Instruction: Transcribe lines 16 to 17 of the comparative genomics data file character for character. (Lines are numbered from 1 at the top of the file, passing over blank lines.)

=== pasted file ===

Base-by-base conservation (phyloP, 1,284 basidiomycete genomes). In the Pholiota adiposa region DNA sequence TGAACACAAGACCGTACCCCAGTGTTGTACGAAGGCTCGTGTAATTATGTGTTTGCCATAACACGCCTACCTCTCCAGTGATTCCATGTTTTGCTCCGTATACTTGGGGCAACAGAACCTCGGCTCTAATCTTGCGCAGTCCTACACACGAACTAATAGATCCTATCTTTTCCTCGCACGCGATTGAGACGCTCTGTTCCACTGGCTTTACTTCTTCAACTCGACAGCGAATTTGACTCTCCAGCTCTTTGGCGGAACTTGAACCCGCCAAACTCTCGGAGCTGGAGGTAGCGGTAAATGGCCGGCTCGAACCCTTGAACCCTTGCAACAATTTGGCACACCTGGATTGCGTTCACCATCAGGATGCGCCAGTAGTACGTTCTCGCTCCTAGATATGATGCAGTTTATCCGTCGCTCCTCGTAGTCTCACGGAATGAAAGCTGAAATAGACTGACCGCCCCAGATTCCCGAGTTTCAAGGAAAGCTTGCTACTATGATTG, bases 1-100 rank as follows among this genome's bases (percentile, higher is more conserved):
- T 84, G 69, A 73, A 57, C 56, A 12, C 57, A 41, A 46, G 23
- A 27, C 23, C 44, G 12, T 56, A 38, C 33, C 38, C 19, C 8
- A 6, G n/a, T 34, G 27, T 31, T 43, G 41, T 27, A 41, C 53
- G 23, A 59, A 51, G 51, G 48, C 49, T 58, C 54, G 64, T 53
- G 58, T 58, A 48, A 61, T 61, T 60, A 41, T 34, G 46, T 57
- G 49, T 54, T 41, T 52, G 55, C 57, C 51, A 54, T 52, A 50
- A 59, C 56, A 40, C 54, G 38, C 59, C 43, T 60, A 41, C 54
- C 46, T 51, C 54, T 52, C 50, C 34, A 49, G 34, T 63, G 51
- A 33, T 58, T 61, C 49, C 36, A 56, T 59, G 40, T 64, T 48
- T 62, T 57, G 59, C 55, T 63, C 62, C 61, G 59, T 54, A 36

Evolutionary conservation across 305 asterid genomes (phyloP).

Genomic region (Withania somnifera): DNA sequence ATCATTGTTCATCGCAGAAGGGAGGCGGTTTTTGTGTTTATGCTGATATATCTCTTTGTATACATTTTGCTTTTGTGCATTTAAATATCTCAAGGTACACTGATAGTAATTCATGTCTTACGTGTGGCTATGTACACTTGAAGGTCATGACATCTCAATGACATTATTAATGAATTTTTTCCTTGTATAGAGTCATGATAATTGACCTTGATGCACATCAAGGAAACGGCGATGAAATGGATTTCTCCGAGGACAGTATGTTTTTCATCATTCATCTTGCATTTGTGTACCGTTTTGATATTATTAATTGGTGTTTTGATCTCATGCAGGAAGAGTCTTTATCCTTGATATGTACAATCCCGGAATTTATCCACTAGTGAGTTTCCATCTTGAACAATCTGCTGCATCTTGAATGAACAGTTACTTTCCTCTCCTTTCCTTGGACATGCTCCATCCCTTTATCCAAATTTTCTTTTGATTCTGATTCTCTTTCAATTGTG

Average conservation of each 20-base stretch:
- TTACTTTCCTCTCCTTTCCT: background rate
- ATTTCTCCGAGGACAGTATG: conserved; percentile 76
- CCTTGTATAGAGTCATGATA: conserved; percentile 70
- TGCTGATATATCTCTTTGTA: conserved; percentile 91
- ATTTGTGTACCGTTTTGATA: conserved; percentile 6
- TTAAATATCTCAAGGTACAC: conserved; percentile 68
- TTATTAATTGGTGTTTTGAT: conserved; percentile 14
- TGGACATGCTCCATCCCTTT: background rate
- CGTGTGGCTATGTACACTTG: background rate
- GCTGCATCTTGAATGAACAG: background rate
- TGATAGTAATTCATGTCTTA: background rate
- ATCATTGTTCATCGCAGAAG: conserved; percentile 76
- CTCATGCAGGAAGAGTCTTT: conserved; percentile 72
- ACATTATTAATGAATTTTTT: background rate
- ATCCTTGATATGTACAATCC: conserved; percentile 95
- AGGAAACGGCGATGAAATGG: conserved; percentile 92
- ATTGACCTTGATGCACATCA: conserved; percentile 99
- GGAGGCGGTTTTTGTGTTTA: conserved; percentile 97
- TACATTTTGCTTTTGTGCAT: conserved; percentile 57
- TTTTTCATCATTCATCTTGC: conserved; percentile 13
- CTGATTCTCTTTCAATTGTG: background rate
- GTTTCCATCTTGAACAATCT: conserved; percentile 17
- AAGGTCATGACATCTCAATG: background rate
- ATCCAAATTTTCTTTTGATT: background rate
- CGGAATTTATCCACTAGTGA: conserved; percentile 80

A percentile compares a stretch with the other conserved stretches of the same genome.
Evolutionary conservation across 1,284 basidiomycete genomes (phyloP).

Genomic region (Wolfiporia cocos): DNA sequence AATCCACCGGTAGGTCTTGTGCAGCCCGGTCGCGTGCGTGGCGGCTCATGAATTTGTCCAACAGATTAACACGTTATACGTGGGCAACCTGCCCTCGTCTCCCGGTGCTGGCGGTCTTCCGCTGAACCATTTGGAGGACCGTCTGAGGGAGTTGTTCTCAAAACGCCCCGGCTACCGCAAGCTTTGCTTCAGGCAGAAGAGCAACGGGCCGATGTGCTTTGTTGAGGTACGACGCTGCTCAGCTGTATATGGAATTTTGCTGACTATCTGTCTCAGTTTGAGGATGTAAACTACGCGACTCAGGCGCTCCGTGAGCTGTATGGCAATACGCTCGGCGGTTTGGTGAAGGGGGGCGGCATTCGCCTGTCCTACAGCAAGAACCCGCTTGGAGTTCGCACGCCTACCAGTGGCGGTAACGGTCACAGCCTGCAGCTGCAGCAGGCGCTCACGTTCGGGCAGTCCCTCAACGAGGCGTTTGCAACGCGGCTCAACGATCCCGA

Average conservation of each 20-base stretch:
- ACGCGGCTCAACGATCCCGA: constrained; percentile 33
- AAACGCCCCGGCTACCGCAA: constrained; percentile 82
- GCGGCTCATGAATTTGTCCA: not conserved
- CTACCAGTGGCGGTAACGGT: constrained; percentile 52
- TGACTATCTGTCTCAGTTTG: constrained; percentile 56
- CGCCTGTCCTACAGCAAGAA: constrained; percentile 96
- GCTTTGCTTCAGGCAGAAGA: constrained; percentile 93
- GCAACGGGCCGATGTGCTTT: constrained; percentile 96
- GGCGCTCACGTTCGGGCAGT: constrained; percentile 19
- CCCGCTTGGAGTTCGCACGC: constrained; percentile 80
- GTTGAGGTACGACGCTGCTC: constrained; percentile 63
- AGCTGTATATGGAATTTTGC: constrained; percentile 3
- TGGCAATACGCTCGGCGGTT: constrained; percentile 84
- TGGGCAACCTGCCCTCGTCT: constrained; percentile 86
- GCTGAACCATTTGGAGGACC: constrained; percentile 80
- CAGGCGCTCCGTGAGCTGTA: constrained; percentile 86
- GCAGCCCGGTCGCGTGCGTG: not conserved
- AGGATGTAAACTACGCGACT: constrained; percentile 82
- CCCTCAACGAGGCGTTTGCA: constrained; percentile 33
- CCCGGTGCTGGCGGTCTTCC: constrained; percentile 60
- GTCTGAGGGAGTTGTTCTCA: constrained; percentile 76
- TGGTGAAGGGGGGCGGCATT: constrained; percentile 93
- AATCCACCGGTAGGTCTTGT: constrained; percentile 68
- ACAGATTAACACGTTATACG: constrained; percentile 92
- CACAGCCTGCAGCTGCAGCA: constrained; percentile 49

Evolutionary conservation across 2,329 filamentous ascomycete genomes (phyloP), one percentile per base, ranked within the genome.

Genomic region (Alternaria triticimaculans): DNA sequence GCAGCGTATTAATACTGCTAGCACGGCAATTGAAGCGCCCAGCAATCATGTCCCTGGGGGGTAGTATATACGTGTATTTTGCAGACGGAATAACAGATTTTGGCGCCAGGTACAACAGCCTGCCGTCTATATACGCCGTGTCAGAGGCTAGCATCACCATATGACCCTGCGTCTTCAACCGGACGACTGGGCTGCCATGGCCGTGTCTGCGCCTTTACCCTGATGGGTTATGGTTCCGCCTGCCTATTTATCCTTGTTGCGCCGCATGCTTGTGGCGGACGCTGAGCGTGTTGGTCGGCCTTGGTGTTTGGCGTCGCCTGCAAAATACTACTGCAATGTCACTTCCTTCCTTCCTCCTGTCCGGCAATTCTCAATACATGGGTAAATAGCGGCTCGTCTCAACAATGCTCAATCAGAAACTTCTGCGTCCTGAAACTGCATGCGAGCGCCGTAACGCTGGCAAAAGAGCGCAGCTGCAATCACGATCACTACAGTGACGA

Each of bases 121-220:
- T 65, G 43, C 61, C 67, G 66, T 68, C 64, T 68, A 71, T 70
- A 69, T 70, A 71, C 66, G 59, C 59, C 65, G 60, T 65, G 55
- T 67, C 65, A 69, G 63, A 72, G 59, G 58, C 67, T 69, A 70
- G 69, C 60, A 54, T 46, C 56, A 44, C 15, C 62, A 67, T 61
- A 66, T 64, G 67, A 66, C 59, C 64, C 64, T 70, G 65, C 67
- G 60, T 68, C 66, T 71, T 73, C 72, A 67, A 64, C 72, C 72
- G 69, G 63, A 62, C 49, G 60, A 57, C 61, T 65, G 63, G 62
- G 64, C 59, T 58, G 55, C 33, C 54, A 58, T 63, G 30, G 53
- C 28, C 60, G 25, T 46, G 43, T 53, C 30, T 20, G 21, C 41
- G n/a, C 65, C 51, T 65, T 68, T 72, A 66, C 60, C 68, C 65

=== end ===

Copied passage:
- ATTTCTCCGAGGACAGTATG: conserved; percentile 76
- CCTTGTATAGAGTCATGATA: conserved; percentile 70